“Artificial fear”, such as social anxiety, is just in our head, just based on our perceptions. By regularly challenging these perceptions, we can change them and, suddenly, we attain stronger self-confidence.
Therefore, a great technique for increasing our self-confidence is to regularly take “micro-risks”. Those are situations with the probability of a minor negative outcome. For example, you talk to a person you don’t know. In this case, the very worst outcome is that this person insults you and says something like “piss off”. Even in the worst case, though, you’re not really affected negatively. On the other side, these situations allow us to challenge ourselves and, most often, we’re rewarded (1) with a good outcome (the person is actually nice to us) (2) with a new experience, boosting our self-confidence.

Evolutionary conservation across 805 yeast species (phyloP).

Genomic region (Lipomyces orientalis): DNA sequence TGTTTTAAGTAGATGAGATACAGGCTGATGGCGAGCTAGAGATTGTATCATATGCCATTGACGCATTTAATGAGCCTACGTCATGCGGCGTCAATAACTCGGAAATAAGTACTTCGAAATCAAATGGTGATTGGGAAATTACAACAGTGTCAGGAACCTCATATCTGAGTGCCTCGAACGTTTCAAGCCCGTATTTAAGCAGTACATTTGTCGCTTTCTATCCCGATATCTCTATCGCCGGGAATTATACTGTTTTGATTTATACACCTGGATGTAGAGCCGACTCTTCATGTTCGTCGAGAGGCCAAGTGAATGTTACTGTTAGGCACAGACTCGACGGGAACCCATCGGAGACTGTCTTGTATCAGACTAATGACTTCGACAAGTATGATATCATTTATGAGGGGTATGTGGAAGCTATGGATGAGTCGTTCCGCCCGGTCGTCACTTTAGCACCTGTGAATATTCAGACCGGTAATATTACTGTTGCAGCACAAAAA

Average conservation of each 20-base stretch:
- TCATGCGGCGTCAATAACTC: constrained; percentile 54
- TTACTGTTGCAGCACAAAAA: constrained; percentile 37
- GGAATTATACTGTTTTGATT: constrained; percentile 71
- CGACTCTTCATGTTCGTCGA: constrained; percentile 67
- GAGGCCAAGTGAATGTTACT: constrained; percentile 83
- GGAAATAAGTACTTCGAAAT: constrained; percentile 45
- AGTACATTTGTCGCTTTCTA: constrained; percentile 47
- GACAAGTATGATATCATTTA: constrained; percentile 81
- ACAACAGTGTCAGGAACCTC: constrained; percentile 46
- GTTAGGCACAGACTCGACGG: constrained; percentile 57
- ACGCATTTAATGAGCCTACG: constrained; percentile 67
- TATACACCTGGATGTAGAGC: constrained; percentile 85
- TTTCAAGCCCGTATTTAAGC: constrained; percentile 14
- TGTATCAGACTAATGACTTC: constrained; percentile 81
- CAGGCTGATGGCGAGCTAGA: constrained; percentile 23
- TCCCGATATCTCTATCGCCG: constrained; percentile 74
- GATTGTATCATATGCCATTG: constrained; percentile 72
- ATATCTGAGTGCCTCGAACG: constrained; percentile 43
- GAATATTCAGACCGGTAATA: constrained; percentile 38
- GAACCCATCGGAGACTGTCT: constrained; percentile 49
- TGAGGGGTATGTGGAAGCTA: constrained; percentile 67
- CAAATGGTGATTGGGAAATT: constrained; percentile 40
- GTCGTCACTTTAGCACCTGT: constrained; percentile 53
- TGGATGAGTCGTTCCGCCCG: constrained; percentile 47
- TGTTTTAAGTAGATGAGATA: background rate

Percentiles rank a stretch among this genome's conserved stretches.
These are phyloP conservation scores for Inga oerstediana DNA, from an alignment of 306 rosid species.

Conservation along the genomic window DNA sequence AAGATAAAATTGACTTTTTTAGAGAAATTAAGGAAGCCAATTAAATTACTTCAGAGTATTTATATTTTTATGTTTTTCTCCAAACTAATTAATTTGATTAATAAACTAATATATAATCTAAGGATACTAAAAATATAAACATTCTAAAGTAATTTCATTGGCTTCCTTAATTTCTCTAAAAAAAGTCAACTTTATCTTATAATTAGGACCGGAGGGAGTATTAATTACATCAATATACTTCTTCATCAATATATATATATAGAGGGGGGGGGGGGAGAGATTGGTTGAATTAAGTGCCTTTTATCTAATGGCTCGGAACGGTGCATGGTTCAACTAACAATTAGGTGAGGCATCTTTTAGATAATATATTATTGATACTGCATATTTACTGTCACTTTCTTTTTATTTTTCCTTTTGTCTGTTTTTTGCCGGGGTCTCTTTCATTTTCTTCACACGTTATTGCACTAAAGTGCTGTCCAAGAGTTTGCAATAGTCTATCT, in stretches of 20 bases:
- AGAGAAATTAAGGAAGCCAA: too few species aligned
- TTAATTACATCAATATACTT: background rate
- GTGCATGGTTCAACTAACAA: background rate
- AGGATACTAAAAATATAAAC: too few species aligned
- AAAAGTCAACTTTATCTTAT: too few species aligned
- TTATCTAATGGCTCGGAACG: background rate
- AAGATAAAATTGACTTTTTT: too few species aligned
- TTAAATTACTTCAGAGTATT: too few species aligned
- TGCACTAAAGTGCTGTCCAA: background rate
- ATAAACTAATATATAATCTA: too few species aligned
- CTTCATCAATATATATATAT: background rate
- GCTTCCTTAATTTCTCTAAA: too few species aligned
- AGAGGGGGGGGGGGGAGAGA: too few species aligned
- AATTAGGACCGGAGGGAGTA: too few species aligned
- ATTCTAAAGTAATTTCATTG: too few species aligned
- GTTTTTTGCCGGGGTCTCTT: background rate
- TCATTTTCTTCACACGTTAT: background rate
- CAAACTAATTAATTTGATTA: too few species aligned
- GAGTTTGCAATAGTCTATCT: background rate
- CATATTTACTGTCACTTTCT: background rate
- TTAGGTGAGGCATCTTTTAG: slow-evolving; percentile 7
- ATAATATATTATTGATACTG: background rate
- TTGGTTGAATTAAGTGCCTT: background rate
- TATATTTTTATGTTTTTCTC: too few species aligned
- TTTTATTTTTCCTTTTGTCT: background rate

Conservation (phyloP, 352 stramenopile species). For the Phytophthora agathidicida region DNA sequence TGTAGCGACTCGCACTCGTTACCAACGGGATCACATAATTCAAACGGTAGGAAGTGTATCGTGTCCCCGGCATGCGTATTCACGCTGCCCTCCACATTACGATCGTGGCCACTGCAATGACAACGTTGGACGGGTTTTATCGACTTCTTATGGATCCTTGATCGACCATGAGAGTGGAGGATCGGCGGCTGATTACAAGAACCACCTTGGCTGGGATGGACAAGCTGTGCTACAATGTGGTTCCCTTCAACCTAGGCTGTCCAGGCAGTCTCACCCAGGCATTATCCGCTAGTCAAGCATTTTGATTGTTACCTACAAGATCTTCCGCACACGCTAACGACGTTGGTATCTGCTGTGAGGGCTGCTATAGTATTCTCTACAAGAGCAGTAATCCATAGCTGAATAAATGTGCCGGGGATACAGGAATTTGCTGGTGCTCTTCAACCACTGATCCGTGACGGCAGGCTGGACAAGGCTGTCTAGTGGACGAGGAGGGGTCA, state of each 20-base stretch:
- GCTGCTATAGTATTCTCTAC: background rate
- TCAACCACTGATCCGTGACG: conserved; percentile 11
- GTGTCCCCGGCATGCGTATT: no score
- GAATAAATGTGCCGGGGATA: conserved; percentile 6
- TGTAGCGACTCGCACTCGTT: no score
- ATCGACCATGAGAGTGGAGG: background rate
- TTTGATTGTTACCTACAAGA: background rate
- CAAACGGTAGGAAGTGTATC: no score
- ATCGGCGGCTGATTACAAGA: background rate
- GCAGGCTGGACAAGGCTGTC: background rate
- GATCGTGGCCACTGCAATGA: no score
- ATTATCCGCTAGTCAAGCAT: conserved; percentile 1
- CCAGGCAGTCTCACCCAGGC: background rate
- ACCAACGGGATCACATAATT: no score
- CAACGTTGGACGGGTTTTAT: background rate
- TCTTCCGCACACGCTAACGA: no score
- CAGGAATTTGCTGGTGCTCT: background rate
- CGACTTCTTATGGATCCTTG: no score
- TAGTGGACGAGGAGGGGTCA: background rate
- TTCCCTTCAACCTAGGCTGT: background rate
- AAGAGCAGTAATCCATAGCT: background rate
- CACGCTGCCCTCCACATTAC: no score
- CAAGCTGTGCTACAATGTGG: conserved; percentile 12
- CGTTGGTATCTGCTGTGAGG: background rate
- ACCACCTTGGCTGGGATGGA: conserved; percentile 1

Micro-risks allow us to get used to inconvenient situations, enhancing our self-worth, skills, and abilities. You don’t have to implement a habit as I did and take every risk as fast as you can, but making it a habit to take micro-risks can greatly help you to live a better life. For example, you can make it a habit to (1) talk to a stranger at least once a week (2) be kind to another person at least once per day (3) never hesitate to ask a question no matter how dumb you think it is.
Dear friend, Together with my girlfriend, I went to Mallorca in the summer for seven days. It was wonderful weather. We had a clean, spacious